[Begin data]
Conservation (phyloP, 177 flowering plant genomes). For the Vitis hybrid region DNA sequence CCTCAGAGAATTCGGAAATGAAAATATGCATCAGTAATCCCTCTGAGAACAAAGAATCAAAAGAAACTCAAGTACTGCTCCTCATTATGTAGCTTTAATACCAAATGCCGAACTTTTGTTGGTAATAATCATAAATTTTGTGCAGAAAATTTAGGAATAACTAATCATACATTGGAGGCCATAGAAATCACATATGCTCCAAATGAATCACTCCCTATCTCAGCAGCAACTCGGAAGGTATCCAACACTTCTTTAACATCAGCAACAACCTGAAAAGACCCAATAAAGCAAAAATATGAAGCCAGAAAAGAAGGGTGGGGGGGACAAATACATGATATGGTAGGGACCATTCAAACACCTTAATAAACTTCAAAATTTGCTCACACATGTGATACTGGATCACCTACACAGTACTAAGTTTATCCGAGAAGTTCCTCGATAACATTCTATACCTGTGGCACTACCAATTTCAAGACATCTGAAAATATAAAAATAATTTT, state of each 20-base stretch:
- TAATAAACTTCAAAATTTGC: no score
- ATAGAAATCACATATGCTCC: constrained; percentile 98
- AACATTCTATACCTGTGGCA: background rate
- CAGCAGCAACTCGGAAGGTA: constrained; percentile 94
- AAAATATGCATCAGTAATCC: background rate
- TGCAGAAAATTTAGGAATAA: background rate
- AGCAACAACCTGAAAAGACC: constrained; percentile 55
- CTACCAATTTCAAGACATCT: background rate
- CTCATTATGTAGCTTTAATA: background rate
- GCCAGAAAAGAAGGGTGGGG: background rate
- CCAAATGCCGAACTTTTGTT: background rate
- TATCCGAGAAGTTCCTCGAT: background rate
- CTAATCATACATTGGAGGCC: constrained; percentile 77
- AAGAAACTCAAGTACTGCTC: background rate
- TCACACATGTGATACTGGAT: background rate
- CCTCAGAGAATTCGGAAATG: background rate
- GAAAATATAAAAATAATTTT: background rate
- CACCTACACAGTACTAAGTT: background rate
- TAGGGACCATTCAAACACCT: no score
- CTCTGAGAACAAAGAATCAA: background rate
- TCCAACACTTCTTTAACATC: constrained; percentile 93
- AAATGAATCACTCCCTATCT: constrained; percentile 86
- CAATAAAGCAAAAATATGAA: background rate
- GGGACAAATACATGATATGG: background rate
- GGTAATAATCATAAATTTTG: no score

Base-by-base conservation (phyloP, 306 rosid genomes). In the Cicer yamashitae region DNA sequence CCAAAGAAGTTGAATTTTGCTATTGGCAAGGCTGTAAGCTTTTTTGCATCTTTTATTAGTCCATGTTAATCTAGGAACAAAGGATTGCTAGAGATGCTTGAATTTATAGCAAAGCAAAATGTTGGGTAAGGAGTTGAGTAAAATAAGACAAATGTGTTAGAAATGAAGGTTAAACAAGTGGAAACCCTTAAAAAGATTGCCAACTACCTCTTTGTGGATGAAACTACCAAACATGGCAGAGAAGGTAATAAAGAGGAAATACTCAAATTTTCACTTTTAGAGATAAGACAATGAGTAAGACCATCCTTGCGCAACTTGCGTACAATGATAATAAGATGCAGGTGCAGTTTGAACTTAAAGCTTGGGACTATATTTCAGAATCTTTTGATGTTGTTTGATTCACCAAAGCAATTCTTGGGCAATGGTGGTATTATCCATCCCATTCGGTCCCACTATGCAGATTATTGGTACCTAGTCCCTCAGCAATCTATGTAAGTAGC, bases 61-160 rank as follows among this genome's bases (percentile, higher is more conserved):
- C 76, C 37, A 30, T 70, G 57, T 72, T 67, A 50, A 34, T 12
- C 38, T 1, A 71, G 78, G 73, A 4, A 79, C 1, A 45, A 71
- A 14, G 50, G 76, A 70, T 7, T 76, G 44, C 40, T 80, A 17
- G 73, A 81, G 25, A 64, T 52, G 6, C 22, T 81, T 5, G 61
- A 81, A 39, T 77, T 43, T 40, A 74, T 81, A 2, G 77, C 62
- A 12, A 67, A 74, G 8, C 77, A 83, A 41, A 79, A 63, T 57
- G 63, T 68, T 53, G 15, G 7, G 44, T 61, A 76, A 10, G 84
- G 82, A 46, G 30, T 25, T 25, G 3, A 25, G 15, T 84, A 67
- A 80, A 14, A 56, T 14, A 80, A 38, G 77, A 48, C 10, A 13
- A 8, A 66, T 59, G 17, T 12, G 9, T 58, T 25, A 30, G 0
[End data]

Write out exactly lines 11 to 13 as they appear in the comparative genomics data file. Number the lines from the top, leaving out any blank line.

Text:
- GCCAGAAAAGAAGGGTGGGG: background rate
- CCAAATGCCGAACTTTTGTT: background rate
- TATCCGAGAAGTTCCTCGAT: background rate